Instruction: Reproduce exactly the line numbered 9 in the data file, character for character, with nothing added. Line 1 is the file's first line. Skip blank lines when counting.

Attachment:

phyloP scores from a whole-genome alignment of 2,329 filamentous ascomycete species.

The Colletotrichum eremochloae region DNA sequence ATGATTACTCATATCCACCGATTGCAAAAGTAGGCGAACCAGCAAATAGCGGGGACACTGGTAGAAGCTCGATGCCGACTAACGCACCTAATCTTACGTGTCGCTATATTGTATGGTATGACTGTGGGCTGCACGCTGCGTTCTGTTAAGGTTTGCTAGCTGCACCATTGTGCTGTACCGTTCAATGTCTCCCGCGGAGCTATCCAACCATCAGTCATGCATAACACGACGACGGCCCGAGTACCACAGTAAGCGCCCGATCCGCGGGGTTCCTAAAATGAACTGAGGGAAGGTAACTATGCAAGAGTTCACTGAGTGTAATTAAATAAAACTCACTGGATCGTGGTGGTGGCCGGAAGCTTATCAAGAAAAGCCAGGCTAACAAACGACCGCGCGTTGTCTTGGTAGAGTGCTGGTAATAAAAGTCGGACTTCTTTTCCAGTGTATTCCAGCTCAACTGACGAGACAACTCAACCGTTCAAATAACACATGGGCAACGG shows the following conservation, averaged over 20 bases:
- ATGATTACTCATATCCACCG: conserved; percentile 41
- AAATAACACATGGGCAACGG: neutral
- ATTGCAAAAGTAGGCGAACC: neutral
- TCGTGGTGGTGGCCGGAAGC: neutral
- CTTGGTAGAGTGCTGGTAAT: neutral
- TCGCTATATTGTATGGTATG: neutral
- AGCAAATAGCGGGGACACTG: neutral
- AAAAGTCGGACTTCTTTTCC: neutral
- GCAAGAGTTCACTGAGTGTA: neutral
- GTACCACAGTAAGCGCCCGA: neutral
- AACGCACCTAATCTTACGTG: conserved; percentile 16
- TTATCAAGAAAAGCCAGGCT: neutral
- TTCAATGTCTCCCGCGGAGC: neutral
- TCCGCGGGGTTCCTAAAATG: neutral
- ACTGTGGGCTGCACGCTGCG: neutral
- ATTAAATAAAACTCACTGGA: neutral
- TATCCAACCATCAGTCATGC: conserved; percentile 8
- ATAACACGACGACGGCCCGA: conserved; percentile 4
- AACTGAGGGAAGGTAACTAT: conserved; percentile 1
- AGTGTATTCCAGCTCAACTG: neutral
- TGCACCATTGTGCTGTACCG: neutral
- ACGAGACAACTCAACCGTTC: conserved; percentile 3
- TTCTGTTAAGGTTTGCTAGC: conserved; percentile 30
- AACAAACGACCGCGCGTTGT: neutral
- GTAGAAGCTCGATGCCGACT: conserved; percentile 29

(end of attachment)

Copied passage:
- AGCAAATAGCGGGGACACTG: neutral